On November 18, 2021, the Federal Deposit Insurance Corporation (FDIC), Board of Governors of the Federal Reserve System (Council), and the Office of the Comptroller of the Currency (OCC) (collectively, “the agencies”) issued a common final rule establish IT security incident notification requirements for banking organizations (BOs) and their banking service providers (BSPs).
During the rule-making process, agencies initially aligned the definition of an IT security incident with language used by the National Institute of Standards and Technology (NIST). However, the agencies agreed that the NIST definition did not fully meet the objectives of the rule and therefore narrowed down the definition of the final rule. The final rule defines “computer security incident” as an event that causes real damage to the confidentiality, integrity or availability of an information system or information that the system processes, stores or transmits. The new definition focuses on the incidents most likely to materially and negatively affect BOs, while maintaining general consistency with the NIST definition.
Regardless of the updated definition of a cybersecurity incident and its applicability, this does not mean that every incident will require notification. The final rule amended the definition to include a “reasonably probable” standard, which would require an OB to notify its primary federal regulator when it has experienced a computer security incident that has a reasonable probability of disrupting or materially degrading the OB or its operations (see fn. 5 of the common final rule). At the same time, the new standard does not require notification for adverse reactions that are simply possible or imaginable.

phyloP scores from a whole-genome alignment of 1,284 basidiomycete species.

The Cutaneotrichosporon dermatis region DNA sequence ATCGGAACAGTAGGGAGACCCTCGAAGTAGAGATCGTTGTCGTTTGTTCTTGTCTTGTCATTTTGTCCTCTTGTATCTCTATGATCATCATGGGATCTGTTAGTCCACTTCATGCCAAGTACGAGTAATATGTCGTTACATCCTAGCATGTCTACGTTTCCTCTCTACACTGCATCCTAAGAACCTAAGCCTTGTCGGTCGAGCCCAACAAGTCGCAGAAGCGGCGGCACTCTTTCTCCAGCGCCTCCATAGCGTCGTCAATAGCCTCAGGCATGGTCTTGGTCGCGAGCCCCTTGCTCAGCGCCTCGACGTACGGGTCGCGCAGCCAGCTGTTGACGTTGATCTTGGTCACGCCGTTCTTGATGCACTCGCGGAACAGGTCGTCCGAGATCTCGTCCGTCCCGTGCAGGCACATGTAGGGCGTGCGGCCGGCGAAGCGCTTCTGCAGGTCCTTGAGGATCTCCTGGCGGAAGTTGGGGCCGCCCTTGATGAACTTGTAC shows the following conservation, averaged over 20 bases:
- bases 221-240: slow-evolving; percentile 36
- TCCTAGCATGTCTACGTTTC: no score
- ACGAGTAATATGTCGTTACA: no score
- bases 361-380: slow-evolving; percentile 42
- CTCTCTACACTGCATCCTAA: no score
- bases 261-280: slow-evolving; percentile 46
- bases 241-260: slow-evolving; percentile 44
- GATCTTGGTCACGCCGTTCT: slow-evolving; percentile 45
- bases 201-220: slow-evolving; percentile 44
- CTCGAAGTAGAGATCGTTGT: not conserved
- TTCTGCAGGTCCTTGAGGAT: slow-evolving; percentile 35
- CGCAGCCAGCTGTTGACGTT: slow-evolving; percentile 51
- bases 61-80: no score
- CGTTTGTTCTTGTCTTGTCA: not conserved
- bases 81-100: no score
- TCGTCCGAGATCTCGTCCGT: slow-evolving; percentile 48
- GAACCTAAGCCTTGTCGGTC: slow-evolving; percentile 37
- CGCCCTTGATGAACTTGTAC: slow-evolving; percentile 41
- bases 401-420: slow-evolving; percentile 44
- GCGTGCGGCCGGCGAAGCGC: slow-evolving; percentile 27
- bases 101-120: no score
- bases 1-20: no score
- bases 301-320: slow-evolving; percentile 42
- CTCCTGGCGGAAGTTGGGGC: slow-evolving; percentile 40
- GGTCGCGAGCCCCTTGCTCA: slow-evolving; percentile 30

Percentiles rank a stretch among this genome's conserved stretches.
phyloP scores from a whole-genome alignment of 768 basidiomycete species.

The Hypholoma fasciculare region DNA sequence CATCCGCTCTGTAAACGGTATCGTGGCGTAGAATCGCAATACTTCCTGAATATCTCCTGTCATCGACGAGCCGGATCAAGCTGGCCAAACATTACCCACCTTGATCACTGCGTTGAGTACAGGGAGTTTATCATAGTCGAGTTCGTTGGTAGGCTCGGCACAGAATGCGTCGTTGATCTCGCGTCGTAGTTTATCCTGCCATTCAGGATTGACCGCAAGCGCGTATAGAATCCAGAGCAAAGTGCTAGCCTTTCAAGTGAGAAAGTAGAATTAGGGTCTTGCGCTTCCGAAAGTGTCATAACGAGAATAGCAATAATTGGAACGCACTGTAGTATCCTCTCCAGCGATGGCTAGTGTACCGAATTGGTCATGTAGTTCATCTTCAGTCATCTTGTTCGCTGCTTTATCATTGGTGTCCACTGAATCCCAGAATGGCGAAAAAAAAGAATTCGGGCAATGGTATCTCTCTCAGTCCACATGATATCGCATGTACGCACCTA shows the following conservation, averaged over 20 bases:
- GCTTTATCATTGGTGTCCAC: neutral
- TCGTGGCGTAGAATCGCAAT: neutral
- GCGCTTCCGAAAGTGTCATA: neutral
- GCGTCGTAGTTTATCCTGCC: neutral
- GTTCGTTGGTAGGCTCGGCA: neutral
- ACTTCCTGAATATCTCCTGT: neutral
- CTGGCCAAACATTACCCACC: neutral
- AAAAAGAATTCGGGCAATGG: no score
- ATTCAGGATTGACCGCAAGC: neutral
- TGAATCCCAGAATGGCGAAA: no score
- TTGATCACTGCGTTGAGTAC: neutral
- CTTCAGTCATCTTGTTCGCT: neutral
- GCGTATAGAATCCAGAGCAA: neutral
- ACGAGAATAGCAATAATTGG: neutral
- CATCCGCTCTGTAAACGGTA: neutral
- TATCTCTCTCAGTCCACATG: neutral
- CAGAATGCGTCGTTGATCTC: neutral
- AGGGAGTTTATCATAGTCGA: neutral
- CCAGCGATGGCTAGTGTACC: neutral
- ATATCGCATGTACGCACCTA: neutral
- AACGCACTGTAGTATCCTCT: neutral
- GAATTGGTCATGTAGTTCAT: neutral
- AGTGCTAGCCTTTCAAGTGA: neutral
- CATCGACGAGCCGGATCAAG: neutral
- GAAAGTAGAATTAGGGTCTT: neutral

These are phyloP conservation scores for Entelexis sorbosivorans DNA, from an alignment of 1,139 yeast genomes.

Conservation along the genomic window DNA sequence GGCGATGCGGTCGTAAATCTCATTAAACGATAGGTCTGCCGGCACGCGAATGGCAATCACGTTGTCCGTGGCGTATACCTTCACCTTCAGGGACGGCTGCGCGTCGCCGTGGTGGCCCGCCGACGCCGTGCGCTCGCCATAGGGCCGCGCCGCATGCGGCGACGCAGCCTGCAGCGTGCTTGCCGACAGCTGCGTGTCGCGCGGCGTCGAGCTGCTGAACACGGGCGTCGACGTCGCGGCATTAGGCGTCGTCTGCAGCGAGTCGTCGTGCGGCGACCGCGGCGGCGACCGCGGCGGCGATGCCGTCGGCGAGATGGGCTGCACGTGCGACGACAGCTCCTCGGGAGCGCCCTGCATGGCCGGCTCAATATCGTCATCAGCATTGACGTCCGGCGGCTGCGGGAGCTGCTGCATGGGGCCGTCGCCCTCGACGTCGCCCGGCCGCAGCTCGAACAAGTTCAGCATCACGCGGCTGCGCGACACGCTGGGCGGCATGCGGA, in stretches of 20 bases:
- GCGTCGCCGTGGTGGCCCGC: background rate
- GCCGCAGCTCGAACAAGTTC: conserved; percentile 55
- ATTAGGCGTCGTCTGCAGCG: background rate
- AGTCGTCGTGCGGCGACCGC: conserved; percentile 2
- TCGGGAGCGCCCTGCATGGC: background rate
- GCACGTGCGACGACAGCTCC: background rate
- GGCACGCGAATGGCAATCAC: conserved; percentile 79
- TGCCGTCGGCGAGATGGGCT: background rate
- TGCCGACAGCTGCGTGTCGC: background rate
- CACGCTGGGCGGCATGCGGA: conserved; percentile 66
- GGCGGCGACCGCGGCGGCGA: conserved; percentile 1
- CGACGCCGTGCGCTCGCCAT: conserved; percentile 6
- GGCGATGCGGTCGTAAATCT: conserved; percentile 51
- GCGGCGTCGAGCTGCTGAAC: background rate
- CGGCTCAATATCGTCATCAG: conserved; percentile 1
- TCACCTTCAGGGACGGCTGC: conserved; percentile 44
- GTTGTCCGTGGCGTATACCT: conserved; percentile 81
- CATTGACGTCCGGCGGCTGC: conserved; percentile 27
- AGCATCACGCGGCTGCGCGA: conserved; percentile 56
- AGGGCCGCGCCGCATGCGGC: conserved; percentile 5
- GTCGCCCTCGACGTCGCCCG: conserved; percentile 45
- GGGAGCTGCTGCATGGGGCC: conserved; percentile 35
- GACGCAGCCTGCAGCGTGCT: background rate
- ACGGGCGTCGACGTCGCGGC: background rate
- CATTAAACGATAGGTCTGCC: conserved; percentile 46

The agencies have included a list of incidents that are generally considered a “notification incident” according to the final rule:
- Large-scale distributed denial of service attacks that disrupt customer account access for an extended period (eg, more than 4 hours);
- A BSP used by a BO for its main banking platform to operate commercial applications experiences widespread system failures and the recovery time is indeterminable;
- A failed system upgrade or modification that results in widespread user outages for BO customers and employees;
- An unrecoverable system failure that results in the activation of a business continuity or disaster recovery plan of a BO;
- A hacking incident that disables banking operations for an extended period;
- Malware on a BO’s network that poses an imminent threat to core business lines or critical BO operations or that requires the BO to disengage any compromised products or information systems that support major ones business areas or critical operations of the BO Internet network connections; and
- A ransomware malware attack that encrypts a primary banking system or backup data.
These are just a few examples that would require notification under the Final Rule. However, the agencies also advised that each incident be analyzed on a case-by-case basis to determine if notification is required.